Be careful what you wish for! Five tips to avoid the healthcare “management blues”

New title. New office. New status in the organization.
Being promoted to a management position is everything you’ve dreamed about and worked so hard to achieve, right? Not always.
A recent article in Harvard Business Review by professors Nishani Bourmault and Michel Anteby looks at why employees moving up to management roles experience what they describe as “managerial blues.”
In “Research: Becoming a Manager Doesn’t Always Feel Like a Step Up,” Bourmault and Anteby describe why staff drivers moving up to managers in the Paris subway system frequently experienced disappointment in their new roles. The new managers described that in their old jobs, they dealt with life-and-death situations, consistently feeling a great responsibility for the lives of others. “On one subway train,” one driver related, “there are approximately 600 to 800 passengers, so we are responsible for all the passengers, for the safety, for everything that happens.”
While they reported some positive aspects of their new leader roles, their management jobs were not as meaningful as their former roles. One former driver expressed, “Really, we do nothing that matters.”
Sounds an awfully lot like healthcare, doesn’t it? In fact, the authors site another study where doctors in Norway and the United Kingdom saw their managerial roles as “marginal” and lacking “gratification” compared to their past ones on the frontline.
So, what can leaders at all levels of healthcare organizations do to reduce the chances of developing the “managerial blues?” Here are five tips drawn from our research and work with great organizations across the country.

Stay connected to patients.

Whether you are a new manager or the CEO, talking with patients during regular leadership rounds is incredibly grounding and rewarding. Especially when I was having a tough day as a CEO, I’d find time to go out and talk with patients and families to remind me of what was really important and why we were there. Today, I get to do the same with the great healthcare organizations we work with. Conversations with patients without fail remind me that whatever problem I’m dealing with that day, it pales in comparison to what they are going through.

Stay connected to your team and draw inspiration from their work.

Just as I’m humbled by what patients are dealing with, I’m always inspired and grateful for what staff members do every day. Some believe that leadership rounding is mainly about supporting staff. But when done well and in the right spirit, leaders get more out of the experience than the staff they are rounding on.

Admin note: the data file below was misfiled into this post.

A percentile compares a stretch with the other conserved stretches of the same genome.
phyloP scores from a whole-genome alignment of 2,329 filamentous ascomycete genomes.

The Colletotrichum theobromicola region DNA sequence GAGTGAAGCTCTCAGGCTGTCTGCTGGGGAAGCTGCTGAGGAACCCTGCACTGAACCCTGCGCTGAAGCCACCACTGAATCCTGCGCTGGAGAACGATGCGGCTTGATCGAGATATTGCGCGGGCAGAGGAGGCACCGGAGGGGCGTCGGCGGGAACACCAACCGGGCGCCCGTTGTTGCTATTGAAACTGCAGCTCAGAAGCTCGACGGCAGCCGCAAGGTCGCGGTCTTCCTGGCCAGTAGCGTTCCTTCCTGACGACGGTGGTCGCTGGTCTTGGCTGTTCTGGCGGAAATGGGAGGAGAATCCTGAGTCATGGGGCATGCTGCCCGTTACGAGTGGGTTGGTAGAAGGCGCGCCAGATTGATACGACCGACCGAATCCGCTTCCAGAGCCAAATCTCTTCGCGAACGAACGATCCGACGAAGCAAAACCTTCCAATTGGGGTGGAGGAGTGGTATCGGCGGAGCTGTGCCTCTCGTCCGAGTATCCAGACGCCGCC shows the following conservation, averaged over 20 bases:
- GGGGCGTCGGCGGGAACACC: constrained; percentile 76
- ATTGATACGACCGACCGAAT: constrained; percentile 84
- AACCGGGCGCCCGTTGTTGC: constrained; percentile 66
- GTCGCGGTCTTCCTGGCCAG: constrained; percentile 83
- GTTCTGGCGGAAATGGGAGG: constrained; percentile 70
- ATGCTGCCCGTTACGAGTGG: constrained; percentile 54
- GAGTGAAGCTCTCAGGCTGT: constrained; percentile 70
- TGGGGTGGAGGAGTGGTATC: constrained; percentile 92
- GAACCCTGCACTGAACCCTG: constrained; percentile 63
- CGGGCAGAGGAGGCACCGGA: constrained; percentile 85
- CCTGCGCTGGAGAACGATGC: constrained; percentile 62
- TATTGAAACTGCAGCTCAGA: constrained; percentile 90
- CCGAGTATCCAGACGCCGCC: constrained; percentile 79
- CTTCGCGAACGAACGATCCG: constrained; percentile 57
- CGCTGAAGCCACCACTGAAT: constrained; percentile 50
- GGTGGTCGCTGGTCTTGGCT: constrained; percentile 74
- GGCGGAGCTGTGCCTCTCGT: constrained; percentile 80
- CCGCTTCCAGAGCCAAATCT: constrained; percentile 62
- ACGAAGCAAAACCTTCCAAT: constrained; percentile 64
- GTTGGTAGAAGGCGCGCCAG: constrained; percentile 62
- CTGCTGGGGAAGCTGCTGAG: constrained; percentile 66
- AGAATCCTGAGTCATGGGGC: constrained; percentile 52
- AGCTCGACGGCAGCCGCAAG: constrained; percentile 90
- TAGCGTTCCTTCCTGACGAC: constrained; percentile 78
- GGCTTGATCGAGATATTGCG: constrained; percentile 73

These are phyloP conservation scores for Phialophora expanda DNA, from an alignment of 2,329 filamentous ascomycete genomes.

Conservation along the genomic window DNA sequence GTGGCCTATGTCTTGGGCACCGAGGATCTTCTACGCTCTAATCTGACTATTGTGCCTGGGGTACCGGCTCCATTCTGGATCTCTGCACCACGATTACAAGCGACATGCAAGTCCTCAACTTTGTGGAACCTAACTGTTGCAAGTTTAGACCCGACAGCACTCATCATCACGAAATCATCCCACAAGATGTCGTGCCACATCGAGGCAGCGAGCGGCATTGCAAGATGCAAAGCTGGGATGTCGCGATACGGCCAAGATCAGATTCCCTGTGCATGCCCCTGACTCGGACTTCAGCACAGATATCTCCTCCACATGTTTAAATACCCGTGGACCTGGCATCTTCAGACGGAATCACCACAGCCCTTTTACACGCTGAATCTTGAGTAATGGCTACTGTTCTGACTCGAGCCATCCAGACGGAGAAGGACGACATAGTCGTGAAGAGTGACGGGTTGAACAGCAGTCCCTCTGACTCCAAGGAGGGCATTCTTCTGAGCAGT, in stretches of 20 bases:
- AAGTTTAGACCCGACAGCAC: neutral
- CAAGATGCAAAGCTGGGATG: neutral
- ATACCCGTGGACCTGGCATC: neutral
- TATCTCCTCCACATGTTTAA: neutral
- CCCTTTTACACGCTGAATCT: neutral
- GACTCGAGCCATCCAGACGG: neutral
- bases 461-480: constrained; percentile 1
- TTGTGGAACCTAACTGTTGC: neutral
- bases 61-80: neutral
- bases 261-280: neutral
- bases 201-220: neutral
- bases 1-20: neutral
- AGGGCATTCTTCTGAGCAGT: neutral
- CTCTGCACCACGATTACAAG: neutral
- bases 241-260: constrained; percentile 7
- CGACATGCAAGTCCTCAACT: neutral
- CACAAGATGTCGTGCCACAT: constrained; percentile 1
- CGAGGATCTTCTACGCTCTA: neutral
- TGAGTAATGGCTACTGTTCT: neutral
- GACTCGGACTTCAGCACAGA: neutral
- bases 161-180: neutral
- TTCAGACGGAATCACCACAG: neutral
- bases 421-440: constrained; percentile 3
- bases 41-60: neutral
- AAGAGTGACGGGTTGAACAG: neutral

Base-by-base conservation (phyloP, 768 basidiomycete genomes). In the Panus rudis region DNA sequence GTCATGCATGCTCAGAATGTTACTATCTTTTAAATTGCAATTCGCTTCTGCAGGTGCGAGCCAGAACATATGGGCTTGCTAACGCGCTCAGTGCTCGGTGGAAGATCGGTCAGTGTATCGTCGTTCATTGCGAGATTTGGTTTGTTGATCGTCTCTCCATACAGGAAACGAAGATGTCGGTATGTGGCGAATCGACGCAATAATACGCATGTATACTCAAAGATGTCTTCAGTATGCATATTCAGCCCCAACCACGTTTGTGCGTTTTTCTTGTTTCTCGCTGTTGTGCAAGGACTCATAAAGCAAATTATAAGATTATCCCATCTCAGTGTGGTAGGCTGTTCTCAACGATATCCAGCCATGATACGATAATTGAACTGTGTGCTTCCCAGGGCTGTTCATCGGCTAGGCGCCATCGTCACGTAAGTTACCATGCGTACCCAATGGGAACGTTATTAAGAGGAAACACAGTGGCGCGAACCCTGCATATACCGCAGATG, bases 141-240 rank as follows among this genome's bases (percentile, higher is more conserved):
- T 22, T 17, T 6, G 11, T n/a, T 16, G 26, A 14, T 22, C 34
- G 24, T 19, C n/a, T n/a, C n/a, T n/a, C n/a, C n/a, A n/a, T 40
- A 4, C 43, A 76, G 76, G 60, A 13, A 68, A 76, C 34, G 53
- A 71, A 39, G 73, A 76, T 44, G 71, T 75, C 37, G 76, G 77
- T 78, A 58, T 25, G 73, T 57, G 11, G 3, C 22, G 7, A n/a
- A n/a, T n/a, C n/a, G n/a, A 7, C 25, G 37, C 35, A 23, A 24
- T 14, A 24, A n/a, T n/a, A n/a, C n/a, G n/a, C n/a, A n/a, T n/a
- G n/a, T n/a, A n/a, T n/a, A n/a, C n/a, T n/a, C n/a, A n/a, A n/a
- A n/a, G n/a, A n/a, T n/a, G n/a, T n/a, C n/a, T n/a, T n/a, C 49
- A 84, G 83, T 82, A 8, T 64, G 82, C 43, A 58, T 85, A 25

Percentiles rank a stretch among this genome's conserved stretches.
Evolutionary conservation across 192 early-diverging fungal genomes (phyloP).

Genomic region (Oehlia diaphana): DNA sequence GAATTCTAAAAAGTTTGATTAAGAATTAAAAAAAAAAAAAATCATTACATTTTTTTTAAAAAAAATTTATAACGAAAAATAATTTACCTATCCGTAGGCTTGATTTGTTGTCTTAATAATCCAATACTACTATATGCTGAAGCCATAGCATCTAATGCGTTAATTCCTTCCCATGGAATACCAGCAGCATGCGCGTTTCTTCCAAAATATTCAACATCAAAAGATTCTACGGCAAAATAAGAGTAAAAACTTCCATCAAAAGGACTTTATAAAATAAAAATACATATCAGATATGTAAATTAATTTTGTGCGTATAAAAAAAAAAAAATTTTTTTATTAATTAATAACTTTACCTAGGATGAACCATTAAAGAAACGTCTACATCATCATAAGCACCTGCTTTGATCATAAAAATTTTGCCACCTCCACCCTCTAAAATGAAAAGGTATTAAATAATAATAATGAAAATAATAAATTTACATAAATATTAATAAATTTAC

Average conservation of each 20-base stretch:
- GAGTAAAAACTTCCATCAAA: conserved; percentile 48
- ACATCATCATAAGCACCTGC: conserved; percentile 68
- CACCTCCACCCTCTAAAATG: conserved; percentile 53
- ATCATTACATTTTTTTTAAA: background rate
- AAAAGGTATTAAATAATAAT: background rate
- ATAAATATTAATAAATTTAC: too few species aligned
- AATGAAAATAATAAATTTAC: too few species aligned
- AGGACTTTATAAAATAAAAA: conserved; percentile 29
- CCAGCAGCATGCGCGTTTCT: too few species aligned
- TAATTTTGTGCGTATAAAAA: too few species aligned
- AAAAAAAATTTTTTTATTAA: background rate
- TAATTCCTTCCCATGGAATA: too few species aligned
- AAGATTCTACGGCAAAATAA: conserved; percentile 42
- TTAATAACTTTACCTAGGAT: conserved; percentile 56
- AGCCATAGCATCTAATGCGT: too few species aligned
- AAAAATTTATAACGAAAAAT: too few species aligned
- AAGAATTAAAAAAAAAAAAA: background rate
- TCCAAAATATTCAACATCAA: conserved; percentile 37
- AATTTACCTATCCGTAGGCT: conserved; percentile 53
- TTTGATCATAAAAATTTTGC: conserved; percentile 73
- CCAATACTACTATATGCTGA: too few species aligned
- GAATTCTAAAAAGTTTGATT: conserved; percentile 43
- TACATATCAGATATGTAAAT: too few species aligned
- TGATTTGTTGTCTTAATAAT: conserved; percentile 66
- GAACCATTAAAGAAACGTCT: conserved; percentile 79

Jump in and help sometimes.

Rolling up your sleeves and making the day better for your team will make the day better for you, too. One of my favorites stories comes from focus groups we were conducting at Ascension Saint Thomas Rutherford Hospital many years ago. During our initial focus groups with their team, multiple staff nurses described how their CNO Michael Bratton, RN (who is now a CNO with Bon Secours Mercy Health in Virginia) saw how busy they were while he was rounding one evening and offered to help. “He gave a patient a bath!” they exclaimed. As I probed further, I learned that that bath happened over four years ago … but they were still talking about it.

Think about and appreciate why supporting staff is an honorable, vitally important role.

Too often, organizations and new supervisors spend the majority of their time emphasizing the management, not the leadership, side of their role. While it is important to manage the budget, manage the quality reporting, manage the staffing matrix – these tasks will never be as rewarding as leading a dedicated team and helping them be at their very best.

Find and nurture your sense of humility.

Many years ago as a new CEO at Phoenix Children’s Hospital, I had the good fortune of participating in an executive workshop led by Clay Christensen, the renowned author, speaker, Harvard Business School professor, and leadership guru. What Clay shared with us regarding “disruptive innovation” was fascinating. But his advice on the leadership fault to guard against was more valuable – hubris. Sometimes the seeds of the hubris “disease” are sown in that very first supervisory position. They can affect not only our ultimate success, but also our ultimate personal satisfaction as leaders.